China’s visible lender’s fatigue is opening new opportunities for India and Japan to step up their game in Africa.
A report by the German insurer Allianz and its credit insurance subsidiary Euler Hermes points out that heavily indebted China may no longer have the financial muscle to invest in Africa as before.
There are several reasons explaining China’s growing financial crunch, leading to an anticipated drop in its lending in Africa, which is part of Beijing’s Belt and Road Initiative (BRI)—a giant connectivity initiative, that meant to serve as an engine to propel China’s global rise.
First, China’s economy is slowing down. From growth rates of 7 per cent since 2010, China’s growth rate is expected to drop significantly-in the range of 3.8 per cent and 4.9 per cent in the coming decade. There may simply not be enough cash in its kitty to invest in Africa, compared to current levels.
China is heavily indebted and has to repay hefty loans to G-20 countries, reducing its lending capacity to Africa. The country’s share of overall debt owed to G20 countries increased from 45 per cent in 2013 to 63 per cent at the end of 2019.
“Lending by the Chinese financial institutions that drive the Belt and Road, along with bilateral support to governments, has fallen off a cliff, and Beijing finds itself mired in debt renegotiations with a host of countries,” writes the Finacial Times in a recent article.
Second, there has been a radical shift in China’s economic model. From an export driven economy, extensively relying on external resources and markets, China under its current leader Xi Jinping, is more inclined to tap domestic resources and markets as part of a more inward looking “double-circulation” economy. The adoption of the new model will have its implications on China’s geo-economic engagement with Africa.
African countries that are likely to suffer most from China’s lending curbs are Ethiopia, Ghana and Zambia, which are heavily dependent on Chinese debt.
The report estimates that because of China’s more cautious lending approach, South Africa would be deprived by US $10.7 billion, Kenya of US $6.6 billion, Angola of US $5.2 billion, Ethiopia of US $4.7 billion, Egypt of US $1.3 billion, Zambia of US $1.1 billion and Ghana of US $0.9 billion, between 2021-25.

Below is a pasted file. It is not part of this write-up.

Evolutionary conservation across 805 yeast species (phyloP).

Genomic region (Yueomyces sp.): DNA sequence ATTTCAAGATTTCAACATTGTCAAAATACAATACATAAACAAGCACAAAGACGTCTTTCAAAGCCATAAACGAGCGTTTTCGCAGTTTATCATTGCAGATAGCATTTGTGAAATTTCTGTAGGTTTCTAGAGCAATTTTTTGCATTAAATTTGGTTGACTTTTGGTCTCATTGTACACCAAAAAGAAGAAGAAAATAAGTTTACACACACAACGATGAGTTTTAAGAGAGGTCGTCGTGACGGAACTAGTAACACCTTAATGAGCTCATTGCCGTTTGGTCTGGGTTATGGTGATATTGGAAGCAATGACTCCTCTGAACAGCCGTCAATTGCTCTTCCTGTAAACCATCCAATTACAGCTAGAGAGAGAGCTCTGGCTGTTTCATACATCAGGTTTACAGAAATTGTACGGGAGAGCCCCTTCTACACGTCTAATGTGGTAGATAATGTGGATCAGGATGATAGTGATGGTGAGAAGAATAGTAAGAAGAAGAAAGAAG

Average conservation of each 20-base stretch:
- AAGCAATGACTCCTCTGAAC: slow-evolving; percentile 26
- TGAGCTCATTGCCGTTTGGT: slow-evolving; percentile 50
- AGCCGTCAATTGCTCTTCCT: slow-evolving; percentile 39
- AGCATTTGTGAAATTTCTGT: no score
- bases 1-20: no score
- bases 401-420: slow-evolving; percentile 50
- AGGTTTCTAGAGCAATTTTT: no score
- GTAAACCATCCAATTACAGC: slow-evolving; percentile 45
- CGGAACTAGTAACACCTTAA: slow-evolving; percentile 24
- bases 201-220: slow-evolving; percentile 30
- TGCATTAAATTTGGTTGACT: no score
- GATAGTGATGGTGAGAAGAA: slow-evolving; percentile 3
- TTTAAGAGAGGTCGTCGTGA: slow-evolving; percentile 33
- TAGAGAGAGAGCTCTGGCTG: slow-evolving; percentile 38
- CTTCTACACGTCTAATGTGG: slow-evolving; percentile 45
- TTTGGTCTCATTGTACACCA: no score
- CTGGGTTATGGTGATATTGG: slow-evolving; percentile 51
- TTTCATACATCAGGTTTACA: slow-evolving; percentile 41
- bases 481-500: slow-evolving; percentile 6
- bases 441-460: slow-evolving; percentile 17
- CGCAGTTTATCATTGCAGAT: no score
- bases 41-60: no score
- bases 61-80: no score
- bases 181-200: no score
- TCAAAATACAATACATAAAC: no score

Over five years, these seven countries would lose a total of US $30.5 billion. This shortfall would be especially problematic for Ethiopia since close to 15 per cent of its external financing needs would be left uncovered.
China’s economic slowdown could also mean a reduction in the demand for African raw materials, including iron ore, oil and gas. Raw material exporting countries such as Angola alone would lose US $4.7 billion as revenues. Overall, Africa will witness a US $9 billion decline in revenues over a 10-year period.
Over the past twenty years, China extended over US $150 billion of loans, but now, most countries are struggling to repay their debts, and Chinese creditors are becoming cautious about providing new loans to borrowers facing considerable financial duress.
The development marks a dramatic change when Beijing emerged as a key source of finance leaving behind the US and leading institutions like the World Bank and IMF. According to the New York-based consultancy Rhodium Group, at least 18 countries are currently renegotiating debts with China, with 12 others still in talks to restructure an estimated US $28billion of Chinese loans.
China’s visible lender’s fatigue opens the door for India and Japan to accelerate their financial and geo-economic presence in Africa.
But, in order to avail the looming opportunity, especially after the onset of Covid-19 pandemic, the two strategic partners in the Indo-Pacific will have to energetically front-end the Asia-Africa Growth Corridor (AAGC).
“The global spread of the Coronavirus pandemic has significantly augmented the trajectory of China’s BRI (Belt and Road Initiative), particularly in Africa where projects have either been on hold or have been receiving minimal work. With the BRI on a downward curve in the continent, India and Japan can maximize the potential and operationalization of the AAGC to serve as an alternative for African states and possibly become a counter-weight to the monopolistic grasp of the BRI, says an article published by the Nepal Institute of International Cooperation and Engagement (NIICE).
Though conceptualised towards the end of 2016, the AAGC requires a high- octane boost. Its four major thrust areas in Africa—development projects, quality infrastructure and institutional connectivity, skill development and capacity building, and people-to-people cooperation, exist only on paper.
But with China overstretched, New Delhi and Tokyo have another opportunity push forward the AAGC initiative. Such a step will yield multiple benefits. For starters, it will help stall China’s hegemonic inroads, based on “check book diplomacy” in the Global South, especially Africa. Ideologically, it will lower the appeal of the Chinese model of development, and showcase that democracies when working in sync can generate superior economic efficiency without compromising openness and transparency. Finally, the AAGC will provide a perfect opportunity to amplify and fuse India’s extended neighbourhood doctrine with Japan’s free and open Indo-Pacific strategy, serving as a template for replication in third countries.
From an African perspective, the AAGC will effortlessly dock with African plan for the transformation of the continent in the next 50 years under the Agenda 2063.